Orion

On July 7, 2013, I was checking posts on Facebook.  I saw a cross-post my sis-in-law, Nikki, shared from NYC Urgent Cats.  This picture is below:

Photo my sis-in-law cross posted from NYC Urgent Cats.

Photo my sis-in-law cross posted from NYC Urgent Cats.

I fell in love.  I shared the post with Ron.  We were trying to figure out when he was going to be put to sleep, since he was at NYC AC&C for almost a week and he was a senior kitty.  Long story short, I told Ron that we needed to fill out a pre-screener for adoption.  He said, “Do it.”

I couldn’t stop looking at Uno’s picture.  I didn’t know when someone was going to contact me and I knew that time was not on Uno’s side.  I was worried.  He had a previous aural hematoma that caused the crinkling of his ear, one pupil was larger than the other, and he was 16 years old.  The chances of him being adopted by someone weren’t high.  I just hoped it wasn’t too late.

That afternoon, I was contacted by NYC Urgent Cats by email, stating that my prescreener was approved and my information forwarded to a rescue group.  I received another email a couple of hours later by NYC Urgent Cats again, giving me a timeframe in which the rescue group would be contacting me.

At 10pm, Heather from AmsterDog Rescue called me.  She explained the process, what she does at AmsterDog, and how we had to move quickly because Uno’s time was almost up.  I agreed 100%.  I told her Ron and I were in this adoption for keeps.  And to go ahead with pulling him from NYC AC&C.  By 11:30pm, I was working on my adoption application.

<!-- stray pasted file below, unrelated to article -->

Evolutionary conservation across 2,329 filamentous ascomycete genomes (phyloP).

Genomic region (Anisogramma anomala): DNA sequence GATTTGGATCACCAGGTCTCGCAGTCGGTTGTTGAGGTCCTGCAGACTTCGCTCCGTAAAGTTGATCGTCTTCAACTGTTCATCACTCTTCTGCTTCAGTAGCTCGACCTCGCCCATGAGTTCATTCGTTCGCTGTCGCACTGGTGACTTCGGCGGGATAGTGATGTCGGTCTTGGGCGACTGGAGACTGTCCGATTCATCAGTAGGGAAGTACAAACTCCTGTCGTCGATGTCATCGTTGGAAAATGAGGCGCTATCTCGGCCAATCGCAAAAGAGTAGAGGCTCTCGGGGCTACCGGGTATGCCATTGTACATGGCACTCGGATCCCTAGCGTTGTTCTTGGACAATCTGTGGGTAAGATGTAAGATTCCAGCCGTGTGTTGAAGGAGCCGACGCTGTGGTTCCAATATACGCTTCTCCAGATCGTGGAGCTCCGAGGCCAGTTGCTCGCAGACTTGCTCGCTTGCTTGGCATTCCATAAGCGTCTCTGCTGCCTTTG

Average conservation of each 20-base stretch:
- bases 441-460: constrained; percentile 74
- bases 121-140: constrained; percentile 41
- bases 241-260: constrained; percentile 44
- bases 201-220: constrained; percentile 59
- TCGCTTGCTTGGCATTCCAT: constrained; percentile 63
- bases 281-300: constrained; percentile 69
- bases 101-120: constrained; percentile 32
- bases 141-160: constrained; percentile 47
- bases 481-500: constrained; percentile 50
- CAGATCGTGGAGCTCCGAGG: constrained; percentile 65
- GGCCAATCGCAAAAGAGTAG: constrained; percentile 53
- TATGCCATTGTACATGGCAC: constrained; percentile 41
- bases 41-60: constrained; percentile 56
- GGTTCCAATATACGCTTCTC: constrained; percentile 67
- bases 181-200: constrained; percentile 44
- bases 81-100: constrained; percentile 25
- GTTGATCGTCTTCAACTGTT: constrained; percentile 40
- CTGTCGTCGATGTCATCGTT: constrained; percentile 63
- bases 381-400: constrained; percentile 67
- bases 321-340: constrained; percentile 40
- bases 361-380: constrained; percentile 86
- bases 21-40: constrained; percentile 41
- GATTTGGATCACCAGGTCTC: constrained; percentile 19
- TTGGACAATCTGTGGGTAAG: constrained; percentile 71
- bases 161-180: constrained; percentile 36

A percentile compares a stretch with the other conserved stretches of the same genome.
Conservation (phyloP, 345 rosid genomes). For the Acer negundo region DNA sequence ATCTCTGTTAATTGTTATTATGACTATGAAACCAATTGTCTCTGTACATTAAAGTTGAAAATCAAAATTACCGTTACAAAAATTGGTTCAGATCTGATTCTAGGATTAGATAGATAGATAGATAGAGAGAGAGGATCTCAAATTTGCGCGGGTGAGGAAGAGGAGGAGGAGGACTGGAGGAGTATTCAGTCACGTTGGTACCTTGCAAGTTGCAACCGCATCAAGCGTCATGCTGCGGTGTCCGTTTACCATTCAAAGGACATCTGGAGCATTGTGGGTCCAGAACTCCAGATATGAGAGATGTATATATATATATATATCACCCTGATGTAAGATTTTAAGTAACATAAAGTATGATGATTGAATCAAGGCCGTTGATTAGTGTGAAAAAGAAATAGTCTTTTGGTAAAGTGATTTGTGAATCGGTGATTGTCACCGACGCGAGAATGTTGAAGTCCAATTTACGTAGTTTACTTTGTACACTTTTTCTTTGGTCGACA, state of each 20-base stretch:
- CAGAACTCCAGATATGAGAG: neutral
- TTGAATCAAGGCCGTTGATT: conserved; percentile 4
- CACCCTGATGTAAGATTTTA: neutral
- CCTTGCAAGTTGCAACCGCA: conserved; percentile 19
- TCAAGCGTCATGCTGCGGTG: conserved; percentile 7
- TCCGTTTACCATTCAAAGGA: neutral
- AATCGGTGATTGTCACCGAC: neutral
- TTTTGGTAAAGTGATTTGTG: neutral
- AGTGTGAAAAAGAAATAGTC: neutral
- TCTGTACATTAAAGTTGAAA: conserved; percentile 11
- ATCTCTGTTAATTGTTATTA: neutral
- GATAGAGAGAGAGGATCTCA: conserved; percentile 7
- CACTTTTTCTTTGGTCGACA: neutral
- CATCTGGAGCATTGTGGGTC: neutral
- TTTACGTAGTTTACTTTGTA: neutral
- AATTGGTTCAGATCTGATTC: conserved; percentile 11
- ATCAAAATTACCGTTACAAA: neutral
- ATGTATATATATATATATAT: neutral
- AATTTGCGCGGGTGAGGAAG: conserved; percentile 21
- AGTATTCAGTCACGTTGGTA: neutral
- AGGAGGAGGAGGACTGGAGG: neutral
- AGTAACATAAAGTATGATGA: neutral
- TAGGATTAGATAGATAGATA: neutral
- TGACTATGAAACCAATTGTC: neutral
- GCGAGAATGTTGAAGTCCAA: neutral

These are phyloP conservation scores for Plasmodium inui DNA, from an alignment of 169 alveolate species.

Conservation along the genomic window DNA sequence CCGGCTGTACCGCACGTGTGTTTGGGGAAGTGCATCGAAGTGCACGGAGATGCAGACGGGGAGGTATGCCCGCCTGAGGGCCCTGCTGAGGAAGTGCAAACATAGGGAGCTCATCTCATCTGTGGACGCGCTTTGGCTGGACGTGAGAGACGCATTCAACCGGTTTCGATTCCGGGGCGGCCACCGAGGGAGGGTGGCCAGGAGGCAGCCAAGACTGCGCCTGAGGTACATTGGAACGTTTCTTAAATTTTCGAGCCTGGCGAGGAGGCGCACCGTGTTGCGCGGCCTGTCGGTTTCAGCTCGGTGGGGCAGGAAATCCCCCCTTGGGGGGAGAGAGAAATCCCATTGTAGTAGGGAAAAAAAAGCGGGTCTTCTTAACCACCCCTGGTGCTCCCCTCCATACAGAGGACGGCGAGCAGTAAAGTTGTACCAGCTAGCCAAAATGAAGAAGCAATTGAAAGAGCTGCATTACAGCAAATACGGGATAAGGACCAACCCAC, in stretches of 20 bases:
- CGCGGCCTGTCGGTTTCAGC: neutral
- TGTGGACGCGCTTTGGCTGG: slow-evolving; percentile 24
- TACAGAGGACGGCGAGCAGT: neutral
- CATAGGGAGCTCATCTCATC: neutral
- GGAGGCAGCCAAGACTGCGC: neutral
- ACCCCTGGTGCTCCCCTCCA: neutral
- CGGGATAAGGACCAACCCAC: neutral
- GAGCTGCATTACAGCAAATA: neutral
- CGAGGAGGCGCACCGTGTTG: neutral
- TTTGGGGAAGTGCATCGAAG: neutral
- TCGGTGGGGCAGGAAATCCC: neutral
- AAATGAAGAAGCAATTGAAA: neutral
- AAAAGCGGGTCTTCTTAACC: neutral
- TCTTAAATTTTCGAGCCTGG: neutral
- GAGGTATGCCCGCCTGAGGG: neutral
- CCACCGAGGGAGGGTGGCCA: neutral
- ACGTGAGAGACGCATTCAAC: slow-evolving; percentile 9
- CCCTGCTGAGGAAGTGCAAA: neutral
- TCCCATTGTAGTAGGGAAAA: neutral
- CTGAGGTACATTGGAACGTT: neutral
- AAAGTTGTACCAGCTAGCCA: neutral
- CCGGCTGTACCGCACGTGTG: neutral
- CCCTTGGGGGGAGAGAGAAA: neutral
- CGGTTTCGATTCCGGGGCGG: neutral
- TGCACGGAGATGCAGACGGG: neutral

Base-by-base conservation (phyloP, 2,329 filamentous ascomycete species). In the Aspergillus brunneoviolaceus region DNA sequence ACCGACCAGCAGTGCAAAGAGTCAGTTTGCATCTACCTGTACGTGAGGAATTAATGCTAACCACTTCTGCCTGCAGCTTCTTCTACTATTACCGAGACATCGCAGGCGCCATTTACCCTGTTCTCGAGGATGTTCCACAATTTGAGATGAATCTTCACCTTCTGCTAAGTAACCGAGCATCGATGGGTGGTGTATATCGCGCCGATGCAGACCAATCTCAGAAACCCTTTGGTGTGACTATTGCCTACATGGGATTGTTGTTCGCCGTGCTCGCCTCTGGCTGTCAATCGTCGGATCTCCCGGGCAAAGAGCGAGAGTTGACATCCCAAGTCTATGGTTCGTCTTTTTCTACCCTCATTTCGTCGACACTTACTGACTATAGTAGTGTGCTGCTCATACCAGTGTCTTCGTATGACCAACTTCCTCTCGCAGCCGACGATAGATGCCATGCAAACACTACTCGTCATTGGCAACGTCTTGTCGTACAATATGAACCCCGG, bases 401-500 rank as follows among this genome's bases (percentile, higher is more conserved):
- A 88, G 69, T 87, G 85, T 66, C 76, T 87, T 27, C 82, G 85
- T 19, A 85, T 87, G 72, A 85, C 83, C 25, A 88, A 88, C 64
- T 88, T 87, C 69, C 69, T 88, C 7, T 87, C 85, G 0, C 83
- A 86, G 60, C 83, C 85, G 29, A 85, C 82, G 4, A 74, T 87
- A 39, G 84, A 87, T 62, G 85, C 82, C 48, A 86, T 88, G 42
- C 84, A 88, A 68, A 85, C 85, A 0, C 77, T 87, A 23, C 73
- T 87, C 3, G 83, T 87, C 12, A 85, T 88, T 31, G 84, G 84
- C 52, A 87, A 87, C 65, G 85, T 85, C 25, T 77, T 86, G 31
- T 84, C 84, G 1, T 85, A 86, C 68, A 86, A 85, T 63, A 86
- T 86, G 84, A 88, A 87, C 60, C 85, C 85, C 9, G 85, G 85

The following day my references were checked (and approved, obviously).  I received two text messages from co-volunteers and friends telling me that I had Uno.  Then I received the call from Heather saying my adoption application was approved!  I was ecstatic.  I almost started crying.

Orion an hour after being home. Pre-Wizard of Oz Treatment

Orion an hour after being home. Pre-Wizard of Oz Treatment

Tuesday afternoon, July 9th, Uno was delivered to my apartment by Mayor’s Alliance for NYC’s Animals.

When I opened the cardboard carrier, I found a frail, severely matted, and dangerously emaciated senior kitty.  I looked up at me with huge, bright eyes (pupils different sizes).  Then he popped his head over the side of the cardboard.  When he saw there weren’t any threats, he hopped out.

I knew I would have to start him on a high calorie diet.  He bee-lined for the food and water dishes, but ate and drank in moderation.

Ron and I renamed Uno to Orion.  Uno was too close of a name to our late kitty, Juno.

We brought him to our vet for a general geriatric exam.  Even though we named him Orion, we should have named him “Casanova” because everyone fell in love with him!  Dr. May gave him a thorough look-over, impressed how good he looked for a cat that was 16 years old.  She suggested a full blood panel and urinalysis, so off he went into the back area to have blood and urine drawn. I waited out front for quite some time.  Dr. May came back out and told me that they were done with the testing, that I would be called the following afternoon with results, but the vet techs loved him so much, they were giving him the “Wizard of Oz” treatment – clipping his hind claws, brushing all the mats out of his fur.  One of the vet techs came out with him a little bit later.  She took his picture to post on their Facebook page!  Everyone at Animal General was so grateful and choked-up that Ron and I adopted a senior cat in the height of kitten season.  But honestly, I couldn’t imagine my life without him.  I love Orion to pieces, unconditionally.  And I love the fact that he looks a little funny – it adds a more charm to his personality!  He’s gonna be living like a king now.

Orion Post-Wizard of Oz Treatment.

Orion
Post-Wizard of Oz Treatment.

Advertisements

Leave a Reply

Fill in your details below or click an icon to log in:

WordPress.com Logo

You are commenting using your WordPress.com account. Log Out / Change )

Twitter picture

You are commenting using your Twitter account. Log Out / Change )

Facebook photo

You are commenting using your Facebook account. Log Out / Change )

Google+ photo

You are commenting using your Google+ account. Log Out / Change )

Connecting to %s